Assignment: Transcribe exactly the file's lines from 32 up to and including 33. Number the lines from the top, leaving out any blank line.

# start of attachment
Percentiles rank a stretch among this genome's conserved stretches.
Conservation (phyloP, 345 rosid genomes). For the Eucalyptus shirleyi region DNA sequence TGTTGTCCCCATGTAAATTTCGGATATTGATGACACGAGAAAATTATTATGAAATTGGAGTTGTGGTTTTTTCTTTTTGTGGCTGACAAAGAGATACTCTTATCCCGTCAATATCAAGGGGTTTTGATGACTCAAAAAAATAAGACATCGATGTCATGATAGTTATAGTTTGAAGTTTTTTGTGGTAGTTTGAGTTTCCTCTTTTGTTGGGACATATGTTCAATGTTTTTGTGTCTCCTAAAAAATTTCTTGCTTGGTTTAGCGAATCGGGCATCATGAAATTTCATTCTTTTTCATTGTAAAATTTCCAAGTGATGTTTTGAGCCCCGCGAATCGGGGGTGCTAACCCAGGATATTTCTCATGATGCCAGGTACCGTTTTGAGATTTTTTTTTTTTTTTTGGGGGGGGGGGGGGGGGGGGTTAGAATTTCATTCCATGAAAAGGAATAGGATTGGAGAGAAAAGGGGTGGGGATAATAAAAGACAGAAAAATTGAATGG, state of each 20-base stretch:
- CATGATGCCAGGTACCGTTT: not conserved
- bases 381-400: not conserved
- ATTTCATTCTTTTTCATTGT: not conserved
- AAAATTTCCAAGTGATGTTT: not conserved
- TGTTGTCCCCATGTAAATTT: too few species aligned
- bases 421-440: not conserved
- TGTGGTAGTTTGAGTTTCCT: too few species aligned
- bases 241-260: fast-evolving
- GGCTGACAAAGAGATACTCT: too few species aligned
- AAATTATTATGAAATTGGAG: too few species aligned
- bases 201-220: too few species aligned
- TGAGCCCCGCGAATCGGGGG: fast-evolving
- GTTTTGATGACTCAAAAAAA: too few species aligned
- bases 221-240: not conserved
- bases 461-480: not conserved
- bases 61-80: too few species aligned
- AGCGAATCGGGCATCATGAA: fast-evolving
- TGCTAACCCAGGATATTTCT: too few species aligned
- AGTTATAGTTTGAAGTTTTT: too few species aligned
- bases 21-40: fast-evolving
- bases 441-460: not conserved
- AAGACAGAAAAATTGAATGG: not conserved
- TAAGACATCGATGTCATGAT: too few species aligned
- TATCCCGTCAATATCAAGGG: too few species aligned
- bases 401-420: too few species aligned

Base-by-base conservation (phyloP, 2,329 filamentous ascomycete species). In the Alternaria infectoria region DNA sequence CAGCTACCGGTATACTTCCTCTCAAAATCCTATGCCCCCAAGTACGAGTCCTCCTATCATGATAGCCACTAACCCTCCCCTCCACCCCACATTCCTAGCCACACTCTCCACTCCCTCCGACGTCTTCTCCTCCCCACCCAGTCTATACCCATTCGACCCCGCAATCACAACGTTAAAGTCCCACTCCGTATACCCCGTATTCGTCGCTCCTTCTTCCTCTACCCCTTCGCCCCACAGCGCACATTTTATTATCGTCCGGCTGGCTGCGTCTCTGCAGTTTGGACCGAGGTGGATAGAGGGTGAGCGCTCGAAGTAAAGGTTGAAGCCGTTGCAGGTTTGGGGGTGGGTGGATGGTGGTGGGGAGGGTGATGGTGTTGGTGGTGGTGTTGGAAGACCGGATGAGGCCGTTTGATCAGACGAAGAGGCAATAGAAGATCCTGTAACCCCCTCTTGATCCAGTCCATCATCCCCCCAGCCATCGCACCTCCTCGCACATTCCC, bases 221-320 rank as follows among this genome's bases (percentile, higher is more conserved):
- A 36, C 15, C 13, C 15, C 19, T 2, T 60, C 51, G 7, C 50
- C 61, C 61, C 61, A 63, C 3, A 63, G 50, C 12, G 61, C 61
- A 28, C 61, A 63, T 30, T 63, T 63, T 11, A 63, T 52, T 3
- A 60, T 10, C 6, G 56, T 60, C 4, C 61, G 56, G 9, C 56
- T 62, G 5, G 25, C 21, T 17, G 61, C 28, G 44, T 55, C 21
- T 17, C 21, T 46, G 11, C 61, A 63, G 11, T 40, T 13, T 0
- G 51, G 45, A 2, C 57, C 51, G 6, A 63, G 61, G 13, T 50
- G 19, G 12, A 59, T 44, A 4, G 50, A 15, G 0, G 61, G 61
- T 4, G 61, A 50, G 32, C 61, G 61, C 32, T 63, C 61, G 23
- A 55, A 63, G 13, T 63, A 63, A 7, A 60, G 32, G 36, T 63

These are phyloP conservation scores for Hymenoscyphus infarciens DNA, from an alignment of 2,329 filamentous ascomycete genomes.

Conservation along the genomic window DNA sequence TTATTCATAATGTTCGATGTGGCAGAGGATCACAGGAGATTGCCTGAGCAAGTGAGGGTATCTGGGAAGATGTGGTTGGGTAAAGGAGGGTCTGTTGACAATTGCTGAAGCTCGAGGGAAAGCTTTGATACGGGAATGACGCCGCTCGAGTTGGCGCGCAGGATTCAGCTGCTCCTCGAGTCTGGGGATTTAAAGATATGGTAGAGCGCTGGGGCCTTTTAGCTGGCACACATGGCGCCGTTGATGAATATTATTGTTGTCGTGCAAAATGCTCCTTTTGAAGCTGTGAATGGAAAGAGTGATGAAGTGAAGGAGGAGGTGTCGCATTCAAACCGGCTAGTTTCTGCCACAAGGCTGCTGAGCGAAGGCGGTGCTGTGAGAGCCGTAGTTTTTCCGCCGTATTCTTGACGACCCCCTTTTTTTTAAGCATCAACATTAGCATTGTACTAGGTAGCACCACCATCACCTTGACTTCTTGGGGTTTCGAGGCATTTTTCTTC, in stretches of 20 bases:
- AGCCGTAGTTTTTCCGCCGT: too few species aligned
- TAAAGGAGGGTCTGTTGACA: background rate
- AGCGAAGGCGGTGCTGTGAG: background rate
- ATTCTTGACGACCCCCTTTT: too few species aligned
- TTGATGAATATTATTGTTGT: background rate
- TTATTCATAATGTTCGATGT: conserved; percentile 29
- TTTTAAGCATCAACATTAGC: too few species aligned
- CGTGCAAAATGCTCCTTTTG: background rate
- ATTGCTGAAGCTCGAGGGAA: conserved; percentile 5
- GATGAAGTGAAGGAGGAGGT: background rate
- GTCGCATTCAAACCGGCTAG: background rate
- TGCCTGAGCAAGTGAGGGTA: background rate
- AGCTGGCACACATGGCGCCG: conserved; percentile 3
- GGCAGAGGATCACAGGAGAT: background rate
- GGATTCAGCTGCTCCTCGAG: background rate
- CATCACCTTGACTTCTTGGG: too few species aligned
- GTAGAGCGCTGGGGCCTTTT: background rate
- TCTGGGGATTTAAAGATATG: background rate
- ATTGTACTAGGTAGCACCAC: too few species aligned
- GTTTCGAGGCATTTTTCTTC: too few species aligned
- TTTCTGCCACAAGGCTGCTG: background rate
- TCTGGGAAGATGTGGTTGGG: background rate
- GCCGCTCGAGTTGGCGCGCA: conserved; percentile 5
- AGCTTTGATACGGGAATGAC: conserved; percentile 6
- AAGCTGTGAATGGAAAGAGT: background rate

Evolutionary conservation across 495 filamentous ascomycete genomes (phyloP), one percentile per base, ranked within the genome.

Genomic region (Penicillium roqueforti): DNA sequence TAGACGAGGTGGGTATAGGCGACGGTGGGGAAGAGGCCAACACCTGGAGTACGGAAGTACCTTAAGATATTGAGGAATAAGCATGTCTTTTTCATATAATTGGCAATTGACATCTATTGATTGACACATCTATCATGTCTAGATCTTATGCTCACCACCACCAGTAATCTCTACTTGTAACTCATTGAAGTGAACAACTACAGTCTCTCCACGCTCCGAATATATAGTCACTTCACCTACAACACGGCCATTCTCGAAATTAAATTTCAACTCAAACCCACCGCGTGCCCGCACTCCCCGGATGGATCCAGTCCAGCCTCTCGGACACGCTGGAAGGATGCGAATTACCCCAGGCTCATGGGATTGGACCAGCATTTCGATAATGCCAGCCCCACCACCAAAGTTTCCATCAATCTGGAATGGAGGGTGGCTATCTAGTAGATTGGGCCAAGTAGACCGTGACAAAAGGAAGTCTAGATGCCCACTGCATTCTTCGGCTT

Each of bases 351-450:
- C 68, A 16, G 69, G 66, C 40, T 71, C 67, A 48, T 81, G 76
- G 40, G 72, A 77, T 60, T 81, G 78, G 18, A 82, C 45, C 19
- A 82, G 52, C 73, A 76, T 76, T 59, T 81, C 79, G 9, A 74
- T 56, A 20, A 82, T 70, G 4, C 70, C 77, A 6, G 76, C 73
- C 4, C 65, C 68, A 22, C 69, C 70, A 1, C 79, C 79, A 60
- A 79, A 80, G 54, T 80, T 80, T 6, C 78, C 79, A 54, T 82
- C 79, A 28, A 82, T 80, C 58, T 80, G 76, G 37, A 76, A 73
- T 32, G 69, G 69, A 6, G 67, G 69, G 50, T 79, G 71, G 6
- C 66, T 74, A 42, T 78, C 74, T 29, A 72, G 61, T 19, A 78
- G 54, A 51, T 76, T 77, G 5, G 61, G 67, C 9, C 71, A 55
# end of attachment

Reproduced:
- A 60, T 10, C 6, G 56, T 60, C 4, C 61, G 56, G 9, C 56
- T 62, G 5, G 25, C 21, T 17, G 61, C 28, G 44, T 55, C 21